Letter backpack from our Chancellor today.

screen-shot-2017-01-31-at-2-17-56-pmscreen-shot-2017-01-31-at-2-17-52-pmDear Students and Families,

The New York City Department of Education (DOE) and the Mayor’s Office are committed to protecting the right of every student in New York City to attend public school, regardless of immigration status. The United States Supreme Court has also recognized the importance of public education for all students, including undocumented students. Your child is our top priority, and we will do everything in our power to protect that right and ensure all students get a quality education.

We take pride in our diversity. Immigrant parents, students, principals, teachers and other staff are a part of what makes our schools, and New York City, the amazing, strong, vibrant places they are. Whether you or your family arrived 100 years or 100 days ago —you are New Yorkers— and we stand with you.

To help ensure that all children continue to learn in safe, nurturing environments, we are providing the following direction to the staff members at our schools:

As in the past, DOE staff will not ask about or keep a record of the immigration status of a student or family member. If you do share confidential information, including immigration status, about yourself or your family, it will be protected under the City’s confidentiality policy and the Chancellor’s Regulations.

DOE staff will not grant unlimited access to Immigration and Customs Enforcement (ICE). Like all other law enforcement agencies, ICE is not permitted access to schools without proper legal authority. If ICE officers go to a school for immigration enforcement purposes, they will be referred to the principal who will take appropriate action.

DOE staff will not release student information unless required to by law.
Anyone in our schools seeking immigration legal services will be referred to ActionNYC . ActionNYC is a program that offers

free, safe immigration legal help from trusted community organizations, in your communities and in your language.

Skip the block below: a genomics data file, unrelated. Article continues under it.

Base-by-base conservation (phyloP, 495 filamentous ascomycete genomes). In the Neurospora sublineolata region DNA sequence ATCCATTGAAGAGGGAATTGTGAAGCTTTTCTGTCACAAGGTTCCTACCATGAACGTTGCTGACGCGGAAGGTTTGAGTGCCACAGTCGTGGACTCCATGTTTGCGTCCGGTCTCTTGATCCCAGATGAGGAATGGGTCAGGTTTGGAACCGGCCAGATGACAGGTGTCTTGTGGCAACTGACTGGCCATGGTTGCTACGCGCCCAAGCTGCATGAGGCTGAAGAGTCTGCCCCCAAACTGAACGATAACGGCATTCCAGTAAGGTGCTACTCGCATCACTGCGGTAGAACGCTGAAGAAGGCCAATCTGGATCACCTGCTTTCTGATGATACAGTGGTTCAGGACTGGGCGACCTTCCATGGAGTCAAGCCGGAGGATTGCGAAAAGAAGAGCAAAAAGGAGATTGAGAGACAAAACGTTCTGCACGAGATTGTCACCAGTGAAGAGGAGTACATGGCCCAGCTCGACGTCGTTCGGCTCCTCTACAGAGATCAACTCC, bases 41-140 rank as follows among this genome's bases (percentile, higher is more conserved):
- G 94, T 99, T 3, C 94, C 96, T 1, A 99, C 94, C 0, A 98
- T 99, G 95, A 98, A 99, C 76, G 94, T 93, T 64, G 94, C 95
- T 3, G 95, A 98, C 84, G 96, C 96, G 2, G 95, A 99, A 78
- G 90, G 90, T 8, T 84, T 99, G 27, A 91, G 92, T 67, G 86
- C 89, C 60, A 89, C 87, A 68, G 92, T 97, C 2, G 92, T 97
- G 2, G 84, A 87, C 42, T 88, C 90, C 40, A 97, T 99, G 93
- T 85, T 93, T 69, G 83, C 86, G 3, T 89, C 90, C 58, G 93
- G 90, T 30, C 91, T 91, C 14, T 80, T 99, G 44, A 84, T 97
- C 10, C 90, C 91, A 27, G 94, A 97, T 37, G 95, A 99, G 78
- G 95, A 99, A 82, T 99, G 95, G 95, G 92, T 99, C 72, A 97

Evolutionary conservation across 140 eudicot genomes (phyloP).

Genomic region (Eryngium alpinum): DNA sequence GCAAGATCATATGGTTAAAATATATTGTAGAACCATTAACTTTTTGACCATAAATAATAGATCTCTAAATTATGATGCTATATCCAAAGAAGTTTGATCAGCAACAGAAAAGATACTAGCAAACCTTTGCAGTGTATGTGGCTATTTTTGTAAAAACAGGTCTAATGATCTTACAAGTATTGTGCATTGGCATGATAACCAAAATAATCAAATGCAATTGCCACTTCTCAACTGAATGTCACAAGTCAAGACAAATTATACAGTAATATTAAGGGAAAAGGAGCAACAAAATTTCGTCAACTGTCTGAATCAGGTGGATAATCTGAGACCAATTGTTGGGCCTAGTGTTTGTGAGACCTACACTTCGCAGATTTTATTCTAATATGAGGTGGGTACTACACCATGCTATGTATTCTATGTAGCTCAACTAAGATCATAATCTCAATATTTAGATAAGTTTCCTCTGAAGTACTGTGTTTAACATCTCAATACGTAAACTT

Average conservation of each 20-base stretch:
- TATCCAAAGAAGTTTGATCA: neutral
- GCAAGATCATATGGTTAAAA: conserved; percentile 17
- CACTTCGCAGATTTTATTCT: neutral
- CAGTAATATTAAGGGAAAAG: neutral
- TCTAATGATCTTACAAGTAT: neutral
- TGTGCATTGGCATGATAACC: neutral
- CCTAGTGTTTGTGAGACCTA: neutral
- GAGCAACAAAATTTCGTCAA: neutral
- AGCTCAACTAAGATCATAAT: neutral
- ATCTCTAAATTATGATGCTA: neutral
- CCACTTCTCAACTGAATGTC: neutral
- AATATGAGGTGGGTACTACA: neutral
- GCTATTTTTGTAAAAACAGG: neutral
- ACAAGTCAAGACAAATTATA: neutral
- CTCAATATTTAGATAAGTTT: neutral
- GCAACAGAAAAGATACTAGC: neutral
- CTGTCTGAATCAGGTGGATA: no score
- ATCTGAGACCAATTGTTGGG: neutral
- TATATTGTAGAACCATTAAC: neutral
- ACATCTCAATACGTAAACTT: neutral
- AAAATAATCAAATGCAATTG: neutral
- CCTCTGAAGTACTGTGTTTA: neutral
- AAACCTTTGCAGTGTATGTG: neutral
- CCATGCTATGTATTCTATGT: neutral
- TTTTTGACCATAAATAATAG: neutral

All New Yorkers, regardless of immigration status, can continue to access City services. Call 311 or visit nyc.gov/immigrants for more information from the Mayor’s Office of Immigrant Affairs. Additionally, resources are available on the DOE website at http://schools.nyc.gov/AboutUs/schools/SupportingAllStudents.htm. This area of our website will be expanded in the coming weeks.

School staff will ensure all students are in safe and supportive learning environments. The DOE’s policy is to maintain safe and inclusive schools that are free from harassment, bullying, and discrimination on account of actual or perceived race, color, religion, age, creed, ethnicity, national origin, alienage, citizenship status, disability, sexual orientation, gender (sex), or weight. Any incidents or concerns should be immediately reported to school staff, who will investigate and take swift action.

Thank you for entrusting your child’s education to us. Nothing is more important than putting our 1.1 million students on the path to success.

Sincerely,

Carmen Fariña
Chancellor
NYC Department of Education

Nisha Agarwal
Commissioner
Mayor’s Office of Immigrant Affairs

Immigration Frequently Asked Questions


Can undocumented children go to school in NYC?

Yes. Every child in New York City has a right to a public school education, regardless of immigration status. Children age 4 or turning 4 are eligible for Pre-K and all residents have the right to attend public school from age 5 until graduation or until the end of the school year when they turn 21. DOE employees will not ask about immigration status. If they do learn about immigration status, they must keep it confidential.

Can I visit my child’s school if I am undocumented?

Yes. To visit a DOE school, you need to have an official form of photo identification. The DOE accepts IDNYC, the free municipal ID card issued by New York City to all New Yorkers. IDNYC does not collect immigration status information.  You can sign up for a free IDNYC card at www.nyc.gov/idnyc.